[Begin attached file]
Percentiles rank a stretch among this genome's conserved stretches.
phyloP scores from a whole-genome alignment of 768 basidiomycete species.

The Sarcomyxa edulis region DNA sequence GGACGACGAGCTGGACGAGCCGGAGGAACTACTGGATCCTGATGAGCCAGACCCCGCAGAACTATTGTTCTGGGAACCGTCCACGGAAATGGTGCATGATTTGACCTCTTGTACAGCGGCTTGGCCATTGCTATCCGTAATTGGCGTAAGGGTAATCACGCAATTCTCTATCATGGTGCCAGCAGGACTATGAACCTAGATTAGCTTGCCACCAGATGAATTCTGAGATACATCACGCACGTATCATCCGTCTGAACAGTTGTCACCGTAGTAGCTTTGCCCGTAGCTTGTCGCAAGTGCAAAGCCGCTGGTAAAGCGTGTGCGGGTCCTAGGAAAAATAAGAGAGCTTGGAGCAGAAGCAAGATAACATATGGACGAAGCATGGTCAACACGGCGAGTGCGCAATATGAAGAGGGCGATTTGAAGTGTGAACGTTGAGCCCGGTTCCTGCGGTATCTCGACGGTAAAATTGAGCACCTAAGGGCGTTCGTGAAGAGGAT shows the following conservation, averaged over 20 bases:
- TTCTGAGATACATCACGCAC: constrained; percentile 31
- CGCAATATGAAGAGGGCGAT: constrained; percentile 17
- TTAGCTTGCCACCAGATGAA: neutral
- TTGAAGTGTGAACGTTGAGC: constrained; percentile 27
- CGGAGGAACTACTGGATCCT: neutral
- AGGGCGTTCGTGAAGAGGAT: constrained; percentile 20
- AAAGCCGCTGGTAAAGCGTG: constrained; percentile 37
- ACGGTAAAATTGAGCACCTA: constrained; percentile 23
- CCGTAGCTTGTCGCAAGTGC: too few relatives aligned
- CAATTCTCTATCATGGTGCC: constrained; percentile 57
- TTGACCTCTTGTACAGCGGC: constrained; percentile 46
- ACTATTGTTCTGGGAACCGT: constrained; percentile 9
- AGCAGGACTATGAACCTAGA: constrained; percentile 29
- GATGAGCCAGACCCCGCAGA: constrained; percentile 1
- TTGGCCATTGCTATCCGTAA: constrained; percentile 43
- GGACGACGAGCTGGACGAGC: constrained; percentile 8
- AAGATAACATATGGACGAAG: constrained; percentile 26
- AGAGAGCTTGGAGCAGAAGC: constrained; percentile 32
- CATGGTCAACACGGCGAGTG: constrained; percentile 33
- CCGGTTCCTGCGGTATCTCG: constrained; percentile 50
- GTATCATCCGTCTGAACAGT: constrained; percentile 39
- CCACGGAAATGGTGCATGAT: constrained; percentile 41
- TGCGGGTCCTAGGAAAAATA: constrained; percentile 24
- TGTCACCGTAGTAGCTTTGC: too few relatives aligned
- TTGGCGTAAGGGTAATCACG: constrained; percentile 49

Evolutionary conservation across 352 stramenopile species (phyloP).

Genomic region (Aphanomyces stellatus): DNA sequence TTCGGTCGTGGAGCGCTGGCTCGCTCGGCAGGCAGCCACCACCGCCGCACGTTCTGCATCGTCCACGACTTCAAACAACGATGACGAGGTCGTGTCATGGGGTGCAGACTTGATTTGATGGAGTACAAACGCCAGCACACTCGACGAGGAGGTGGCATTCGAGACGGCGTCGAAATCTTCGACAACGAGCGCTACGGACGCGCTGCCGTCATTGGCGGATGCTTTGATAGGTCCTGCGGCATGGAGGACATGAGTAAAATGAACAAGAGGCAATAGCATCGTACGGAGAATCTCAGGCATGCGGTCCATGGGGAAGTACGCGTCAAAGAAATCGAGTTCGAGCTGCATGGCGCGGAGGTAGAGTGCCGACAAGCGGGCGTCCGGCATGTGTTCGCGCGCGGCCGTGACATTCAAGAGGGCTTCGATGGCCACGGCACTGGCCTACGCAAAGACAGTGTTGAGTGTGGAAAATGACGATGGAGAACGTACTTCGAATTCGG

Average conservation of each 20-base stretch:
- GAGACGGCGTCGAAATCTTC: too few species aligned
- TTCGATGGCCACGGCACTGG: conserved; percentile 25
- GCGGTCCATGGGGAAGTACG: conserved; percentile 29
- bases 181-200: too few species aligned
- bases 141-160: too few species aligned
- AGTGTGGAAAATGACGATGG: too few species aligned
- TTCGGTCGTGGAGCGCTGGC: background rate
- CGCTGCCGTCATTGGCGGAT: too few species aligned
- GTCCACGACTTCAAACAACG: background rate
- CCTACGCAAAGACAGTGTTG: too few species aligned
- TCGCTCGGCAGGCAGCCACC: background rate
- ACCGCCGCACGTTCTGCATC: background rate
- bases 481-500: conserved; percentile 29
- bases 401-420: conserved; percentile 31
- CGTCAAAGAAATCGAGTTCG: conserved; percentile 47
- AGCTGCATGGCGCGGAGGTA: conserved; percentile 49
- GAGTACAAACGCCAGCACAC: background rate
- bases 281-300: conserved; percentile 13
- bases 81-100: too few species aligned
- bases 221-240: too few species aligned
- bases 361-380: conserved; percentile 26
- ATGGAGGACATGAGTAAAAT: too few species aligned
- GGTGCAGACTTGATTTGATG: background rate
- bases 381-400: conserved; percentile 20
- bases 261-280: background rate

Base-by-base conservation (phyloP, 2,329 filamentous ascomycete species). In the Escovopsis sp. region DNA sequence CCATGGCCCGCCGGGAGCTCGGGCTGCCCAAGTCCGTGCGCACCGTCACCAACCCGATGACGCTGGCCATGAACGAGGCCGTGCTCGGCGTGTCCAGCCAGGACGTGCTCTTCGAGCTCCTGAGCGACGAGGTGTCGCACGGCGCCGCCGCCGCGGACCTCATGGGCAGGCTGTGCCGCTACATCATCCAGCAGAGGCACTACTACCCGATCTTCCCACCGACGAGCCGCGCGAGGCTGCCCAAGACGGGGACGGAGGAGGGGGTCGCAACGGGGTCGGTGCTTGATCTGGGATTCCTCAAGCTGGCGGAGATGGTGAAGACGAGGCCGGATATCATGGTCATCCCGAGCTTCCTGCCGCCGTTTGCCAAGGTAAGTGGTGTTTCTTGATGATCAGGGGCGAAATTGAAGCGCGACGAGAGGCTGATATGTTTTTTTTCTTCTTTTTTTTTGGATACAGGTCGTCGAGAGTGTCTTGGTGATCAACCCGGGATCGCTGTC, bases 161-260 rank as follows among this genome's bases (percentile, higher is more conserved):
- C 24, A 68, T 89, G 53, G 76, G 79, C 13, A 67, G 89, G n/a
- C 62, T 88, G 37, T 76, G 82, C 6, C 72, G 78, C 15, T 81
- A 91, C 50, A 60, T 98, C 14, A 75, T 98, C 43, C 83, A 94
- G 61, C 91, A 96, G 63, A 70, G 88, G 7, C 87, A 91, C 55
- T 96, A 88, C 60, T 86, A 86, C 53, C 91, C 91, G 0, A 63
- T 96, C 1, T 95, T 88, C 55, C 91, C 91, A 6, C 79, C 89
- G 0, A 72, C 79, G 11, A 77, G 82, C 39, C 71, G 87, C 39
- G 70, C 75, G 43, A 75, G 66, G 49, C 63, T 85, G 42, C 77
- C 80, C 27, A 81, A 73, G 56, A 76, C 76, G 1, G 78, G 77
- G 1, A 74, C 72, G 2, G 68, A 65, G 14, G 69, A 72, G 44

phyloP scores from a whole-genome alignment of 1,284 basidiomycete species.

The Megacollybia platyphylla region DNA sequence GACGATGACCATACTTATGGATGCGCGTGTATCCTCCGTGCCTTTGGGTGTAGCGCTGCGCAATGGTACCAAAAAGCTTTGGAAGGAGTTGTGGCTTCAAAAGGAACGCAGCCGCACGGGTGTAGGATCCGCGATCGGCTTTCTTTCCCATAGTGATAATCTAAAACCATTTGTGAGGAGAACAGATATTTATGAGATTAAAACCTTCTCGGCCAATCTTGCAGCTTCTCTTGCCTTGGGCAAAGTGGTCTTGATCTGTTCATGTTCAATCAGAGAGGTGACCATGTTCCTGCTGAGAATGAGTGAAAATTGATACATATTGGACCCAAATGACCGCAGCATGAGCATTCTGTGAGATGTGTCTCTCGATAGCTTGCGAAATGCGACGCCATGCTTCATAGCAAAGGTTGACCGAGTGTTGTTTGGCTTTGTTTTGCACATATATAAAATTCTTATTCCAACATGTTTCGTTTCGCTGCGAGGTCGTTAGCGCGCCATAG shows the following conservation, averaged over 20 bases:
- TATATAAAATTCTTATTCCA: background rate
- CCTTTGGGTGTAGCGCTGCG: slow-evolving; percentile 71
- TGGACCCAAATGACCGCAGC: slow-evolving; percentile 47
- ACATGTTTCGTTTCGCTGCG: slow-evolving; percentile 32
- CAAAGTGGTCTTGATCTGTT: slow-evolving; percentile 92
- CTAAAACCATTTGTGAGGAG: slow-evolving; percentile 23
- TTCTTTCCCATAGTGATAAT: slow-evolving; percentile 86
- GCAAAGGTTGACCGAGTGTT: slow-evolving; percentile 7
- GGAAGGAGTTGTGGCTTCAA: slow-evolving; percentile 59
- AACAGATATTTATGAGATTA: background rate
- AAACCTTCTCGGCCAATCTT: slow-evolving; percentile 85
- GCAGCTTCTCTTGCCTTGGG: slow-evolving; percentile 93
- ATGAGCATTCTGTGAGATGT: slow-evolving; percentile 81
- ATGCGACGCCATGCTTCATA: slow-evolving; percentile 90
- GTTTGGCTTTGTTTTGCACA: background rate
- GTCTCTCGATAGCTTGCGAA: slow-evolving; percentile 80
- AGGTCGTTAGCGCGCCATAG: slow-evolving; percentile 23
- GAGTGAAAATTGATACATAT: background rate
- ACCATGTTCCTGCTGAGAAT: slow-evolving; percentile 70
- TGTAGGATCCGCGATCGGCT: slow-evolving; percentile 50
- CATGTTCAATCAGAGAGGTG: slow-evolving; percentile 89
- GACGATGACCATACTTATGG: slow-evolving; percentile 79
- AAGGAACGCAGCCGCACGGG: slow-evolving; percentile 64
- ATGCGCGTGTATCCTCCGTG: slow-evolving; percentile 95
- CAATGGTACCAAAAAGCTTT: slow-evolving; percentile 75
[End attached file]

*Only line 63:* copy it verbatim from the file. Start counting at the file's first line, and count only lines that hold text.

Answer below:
- T 96, C 1, T 95, T 88, C 55, C 91, C 91, A 6, C 79, C 89